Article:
- The Area Office Director shall designate the Research Committee membership as outlined in Section 1-7.4 of this chapter.
- The Area Office Director shall report by October 1, of each year, to the IHS Research Director the composition of its Area Office Research Committee for the forthcoming (new) fiscal year.
- The Area Office Director shall forward to the IHS Research Director by October 15, of each year, a report of the committee's activities for the past fiscal year.
- Consistent with the policies and considerations previously stated, the Area Office Director will provide final review and action regarding any research proposal approved by the Area Office Research Committee. All approved and disapproved proposals will be forwarded by the Area Office Director to the IHS Research Director within 10 days of receipt from committee.
- The Area Office Director shall request approval by the Director, IHS, or his designee, of the use of any investigational drug and drugs not available in interstate commerce which are proposed to be used in research activities.
1-7.10 INDIAN HEALTH SERVICE RESEARCH DIRECTOR
The Director, IHS shall designate the IHS Research Director who shall have final review and approval authority concerning any research proposal, as well as oversight responsibility regarding ongoing research activities.
At his/her discretion, the Research Director may utilize an alternate IHS Research Director, a standing and/or ad hoc committee or other mechanisms to assist in the review of research proposals and ongoing research activities. Such committees/mechanisms should reflect participation by appropriate clinical specialists and researchers as well as individuals familiar with research and epidemiological design, statistical methods, and requirements regarding informed consent, protection of human subjects, and other statutes, regulations, and policies governing research activities. Procedures and guidelines governing such committees/mechanisms will be established by the Research Director.
With or without committee activity, the Research Director shall:
- Upon receiving the research proposal, conduct final review and grant final approval or disapproval of any research proposal within three months. Such review and approval or disapproval should be made in deference to the policies, responsibilities, procedures, and consideration previously outlined relevant to the Area Office research committees. However, special consideration should be focused on:
- The clinical relevance, research design, and technical, epidemiological, and statistical soundness of the proposal.
- Compliance of the proposal with statutes, regulations, and policies regarding informed consent, protection of human subjects, the privacy act, and other appropriate research requirements.
- Ethical and moral responsibility of the proposal.
- Determination of the need for the proposed project in regard to consideration of other similar or related research which has been or is being conducted.
- Be responsible for:
- Integrating and coordinating research activities conducted in connection with IHS field operations.
- Assisting in the coordination of research efforts of various agencies, public and private research organizations, and educational institutions, as they relate to the IHS.
- Assisting in coordinating and conducting negotiations on research projects between the IHS and other agencies, public or private research organizations, and educational institutions, especially those involving more than one IHS Area.
- Recommending to the Director, IHS the development of research projects and the application of research findings which may contribute to improving the health status of Indian people.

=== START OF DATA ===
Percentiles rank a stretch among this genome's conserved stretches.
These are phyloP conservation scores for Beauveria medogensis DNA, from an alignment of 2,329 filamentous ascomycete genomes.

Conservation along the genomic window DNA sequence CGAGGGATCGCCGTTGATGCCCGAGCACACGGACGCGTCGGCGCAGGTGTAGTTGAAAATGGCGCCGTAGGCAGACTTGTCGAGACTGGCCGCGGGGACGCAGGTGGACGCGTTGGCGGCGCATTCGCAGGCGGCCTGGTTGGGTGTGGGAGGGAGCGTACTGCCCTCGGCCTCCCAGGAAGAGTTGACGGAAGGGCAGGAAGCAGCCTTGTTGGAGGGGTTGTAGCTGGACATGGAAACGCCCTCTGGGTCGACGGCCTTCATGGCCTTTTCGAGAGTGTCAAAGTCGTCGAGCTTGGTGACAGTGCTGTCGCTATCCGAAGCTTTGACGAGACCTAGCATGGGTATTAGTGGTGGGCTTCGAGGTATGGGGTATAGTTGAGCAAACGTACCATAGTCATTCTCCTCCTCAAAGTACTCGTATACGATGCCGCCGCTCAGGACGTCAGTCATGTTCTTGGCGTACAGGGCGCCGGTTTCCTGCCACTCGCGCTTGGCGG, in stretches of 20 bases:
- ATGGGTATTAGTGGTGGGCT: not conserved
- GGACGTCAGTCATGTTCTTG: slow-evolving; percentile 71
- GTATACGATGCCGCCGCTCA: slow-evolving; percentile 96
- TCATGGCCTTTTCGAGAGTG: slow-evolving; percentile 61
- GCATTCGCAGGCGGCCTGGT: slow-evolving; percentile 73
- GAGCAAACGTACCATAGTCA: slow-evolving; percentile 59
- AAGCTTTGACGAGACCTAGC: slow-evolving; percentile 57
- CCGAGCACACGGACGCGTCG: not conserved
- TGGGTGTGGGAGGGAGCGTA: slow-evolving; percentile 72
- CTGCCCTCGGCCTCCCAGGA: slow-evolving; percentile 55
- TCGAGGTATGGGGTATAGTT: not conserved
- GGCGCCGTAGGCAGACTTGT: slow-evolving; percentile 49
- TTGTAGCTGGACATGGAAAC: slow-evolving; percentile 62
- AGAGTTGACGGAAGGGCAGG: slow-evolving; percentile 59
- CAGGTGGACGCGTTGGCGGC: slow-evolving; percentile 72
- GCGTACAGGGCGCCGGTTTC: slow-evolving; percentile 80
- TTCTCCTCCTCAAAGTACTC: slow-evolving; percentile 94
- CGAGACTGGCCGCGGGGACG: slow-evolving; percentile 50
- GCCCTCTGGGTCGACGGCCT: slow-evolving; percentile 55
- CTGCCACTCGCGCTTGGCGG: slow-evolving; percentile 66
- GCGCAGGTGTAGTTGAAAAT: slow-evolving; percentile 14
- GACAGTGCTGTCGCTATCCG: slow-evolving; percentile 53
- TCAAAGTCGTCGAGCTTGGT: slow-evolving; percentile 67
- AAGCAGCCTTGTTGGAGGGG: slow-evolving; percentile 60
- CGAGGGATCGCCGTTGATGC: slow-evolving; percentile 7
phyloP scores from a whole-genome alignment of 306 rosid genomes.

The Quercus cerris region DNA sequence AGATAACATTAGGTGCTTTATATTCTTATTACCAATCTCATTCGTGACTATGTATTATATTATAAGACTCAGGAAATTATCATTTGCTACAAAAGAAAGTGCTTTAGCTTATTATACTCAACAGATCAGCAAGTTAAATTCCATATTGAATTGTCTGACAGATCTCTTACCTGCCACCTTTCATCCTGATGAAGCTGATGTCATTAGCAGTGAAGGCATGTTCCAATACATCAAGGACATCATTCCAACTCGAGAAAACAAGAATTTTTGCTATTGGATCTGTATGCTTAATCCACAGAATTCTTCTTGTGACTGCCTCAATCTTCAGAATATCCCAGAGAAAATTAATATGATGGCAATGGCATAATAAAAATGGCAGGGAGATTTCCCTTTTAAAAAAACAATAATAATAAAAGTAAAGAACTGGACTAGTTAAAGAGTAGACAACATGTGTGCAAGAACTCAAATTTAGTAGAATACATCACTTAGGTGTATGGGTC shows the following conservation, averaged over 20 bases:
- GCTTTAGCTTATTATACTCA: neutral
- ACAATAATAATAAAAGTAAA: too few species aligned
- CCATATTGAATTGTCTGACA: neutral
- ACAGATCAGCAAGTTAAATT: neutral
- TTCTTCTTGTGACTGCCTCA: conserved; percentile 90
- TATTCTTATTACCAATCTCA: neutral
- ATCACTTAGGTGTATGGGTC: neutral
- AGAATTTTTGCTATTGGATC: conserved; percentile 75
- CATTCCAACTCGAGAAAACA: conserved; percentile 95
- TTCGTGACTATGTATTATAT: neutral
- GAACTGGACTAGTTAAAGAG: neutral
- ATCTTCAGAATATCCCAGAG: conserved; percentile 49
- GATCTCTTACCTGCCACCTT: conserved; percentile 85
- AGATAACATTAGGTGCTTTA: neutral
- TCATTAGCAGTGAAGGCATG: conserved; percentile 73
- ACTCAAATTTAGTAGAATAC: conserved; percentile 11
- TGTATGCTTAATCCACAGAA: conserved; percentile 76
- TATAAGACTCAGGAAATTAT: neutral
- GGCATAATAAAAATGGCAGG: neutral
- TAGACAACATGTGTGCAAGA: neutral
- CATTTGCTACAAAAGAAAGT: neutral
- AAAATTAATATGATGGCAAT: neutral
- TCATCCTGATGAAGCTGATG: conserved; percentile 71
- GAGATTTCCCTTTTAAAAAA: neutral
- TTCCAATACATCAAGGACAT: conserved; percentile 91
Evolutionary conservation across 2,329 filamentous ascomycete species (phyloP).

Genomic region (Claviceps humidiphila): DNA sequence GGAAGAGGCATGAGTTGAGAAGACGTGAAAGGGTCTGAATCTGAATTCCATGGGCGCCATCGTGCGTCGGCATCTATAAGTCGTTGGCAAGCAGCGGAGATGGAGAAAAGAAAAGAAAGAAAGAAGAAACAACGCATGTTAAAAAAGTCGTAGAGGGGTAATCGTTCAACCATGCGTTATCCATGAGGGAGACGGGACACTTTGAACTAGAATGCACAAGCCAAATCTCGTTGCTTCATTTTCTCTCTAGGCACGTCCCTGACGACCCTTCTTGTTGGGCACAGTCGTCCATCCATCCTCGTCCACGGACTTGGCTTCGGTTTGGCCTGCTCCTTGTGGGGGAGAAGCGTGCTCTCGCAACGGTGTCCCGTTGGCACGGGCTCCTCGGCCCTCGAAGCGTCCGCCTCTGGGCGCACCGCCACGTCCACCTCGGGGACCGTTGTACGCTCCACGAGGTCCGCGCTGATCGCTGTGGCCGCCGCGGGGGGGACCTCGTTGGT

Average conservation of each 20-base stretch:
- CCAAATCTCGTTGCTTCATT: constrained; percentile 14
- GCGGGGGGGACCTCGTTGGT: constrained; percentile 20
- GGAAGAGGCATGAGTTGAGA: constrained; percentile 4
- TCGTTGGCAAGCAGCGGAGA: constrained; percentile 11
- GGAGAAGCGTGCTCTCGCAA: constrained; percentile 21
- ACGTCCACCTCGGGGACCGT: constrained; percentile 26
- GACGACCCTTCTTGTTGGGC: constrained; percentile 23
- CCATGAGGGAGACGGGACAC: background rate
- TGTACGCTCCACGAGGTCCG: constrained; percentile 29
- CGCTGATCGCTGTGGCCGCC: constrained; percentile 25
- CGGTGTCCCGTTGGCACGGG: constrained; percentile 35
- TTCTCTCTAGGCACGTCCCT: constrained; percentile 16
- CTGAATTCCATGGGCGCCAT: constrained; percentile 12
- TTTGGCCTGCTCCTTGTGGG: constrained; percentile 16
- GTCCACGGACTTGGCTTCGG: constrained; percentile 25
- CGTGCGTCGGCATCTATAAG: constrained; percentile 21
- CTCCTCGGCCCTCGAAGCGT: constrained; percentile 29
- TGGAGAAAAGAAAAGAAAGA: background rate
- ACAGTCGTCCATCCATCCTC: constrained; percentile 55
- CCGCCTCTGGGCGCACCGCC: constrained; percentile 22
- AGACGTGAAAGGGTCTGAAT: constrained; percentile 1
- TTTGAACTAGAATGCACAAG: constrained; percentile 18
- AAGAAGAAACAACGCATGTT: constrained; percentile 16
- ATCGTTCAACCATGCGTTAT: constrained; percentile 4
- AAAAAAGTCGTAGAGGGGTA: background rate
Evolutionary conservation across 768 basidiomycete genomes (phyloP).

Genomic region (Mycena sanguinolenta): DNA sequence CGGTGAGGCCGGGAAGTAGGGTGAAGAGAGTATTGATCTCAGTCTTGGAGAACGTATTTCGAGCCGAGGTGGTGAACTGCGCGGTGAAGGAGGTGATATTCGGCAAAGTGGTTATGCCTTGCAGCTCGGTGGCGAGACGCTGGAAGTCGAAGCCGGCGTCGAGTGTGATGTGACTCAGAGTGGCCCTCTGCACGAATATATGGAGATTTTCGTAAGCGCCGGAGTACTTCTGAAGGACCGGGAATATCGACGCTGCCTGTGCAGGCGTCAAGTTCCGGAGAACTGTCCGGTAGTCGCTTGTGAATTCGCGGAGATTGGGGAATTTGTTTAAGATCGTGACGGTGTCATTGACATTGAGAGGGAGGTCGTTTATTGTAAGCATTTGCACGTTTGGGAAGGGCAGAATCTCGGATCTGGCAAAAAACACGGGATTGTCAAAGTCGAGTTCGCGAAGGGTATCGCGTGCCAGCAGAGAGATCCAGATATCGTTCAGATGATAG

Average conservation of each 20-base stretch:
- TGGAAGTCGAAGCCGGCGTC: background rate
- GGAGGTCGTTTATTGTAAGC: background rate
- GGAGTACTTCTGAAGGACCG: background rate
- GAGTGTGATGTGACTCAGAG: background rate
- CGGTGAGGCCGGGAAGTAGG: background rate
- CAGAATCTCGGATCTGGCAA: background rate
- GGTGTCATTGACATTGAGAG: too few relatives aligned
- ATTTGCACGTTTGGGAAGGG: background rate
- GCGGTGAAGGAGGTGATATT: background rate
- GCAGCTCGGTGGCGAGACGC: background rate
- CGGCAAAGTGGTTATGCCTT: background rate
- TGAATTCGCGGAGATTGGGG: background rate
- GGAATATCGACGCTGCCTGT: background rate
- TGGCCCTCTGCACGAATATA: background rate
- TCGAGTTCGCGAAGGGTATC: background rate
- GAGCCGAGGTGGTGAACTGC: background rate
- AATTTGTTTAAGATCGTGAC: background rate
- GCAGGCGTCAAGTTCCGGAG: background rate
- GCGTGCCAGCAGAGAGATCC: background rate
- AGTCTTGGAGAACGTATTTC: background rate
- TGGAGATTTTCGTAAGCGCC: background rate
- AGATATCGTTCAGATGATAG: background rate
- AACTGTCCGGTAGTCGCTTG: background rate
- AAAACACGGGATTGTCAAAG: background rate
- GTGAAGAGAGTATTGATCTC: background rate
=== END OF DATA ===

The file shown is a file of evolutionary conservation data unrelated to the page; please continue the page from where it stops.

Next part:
- Maintaining a listing of all research projects currently being conducted, pending approval, or approved or disapproved within the past 10 years, or three years after completion of the project, whichever is longer. A copy of this listing shall be provided yearly, by December 31, to the Director, IHS along with the appropriate recommendations about IHS research matters, including a brief summary of ongoing projects, recently completed projects, and actual or possible application of findings. Such listings should include for each project:
- Location of research activities.
- Organization conducting research.
- Chief researcher(s).
- Date of Tribal, Area Committee/Area Director, and Research Director approval or disapproval. If disapproved, brief reason for disapproval.
- Status of project (active, pending, completed), updated at least annually.
- If an active project, date of submission of last status or final report.
- If active, date expected to be completed.
- At his/her discretion, conducting an oversight function concerning ongoing or proposed IHS research activities.
- Establish further procedures and guidelines for the submission, review, approval, disapproval, coordination, and reporting requirement regarding research proposals and projects.
- Informing Indian tribes, communities, and groups as well as other interested parties of IHS research needs, activities, and results.
1/ The privacy act assures that personal information about individuals collected by IHS is limited to that legally authorized and necessary and is maintained in a manner which precludes unwarranted intrusions upon individual privacy. An individual providing information to the government must be told what the IHS authority is for collecting the information; why it is being collected; whether he is required to provide the information; how IHS will use the information, including what disclosures will be made of the information without his/her consent as routine uses; and the effect refusal to provide the information will have on him/her. Furthermore, the Act permits an individual to gain access to records pertaining to him/her, to have copies made of any or all such records, and to correct or amend a record pertaining to him/her. IHS, employees, and contractors of IHS are subject to civil suit for any damages which occur as a result of willful or intentional action which violates any individual's rights under this Act.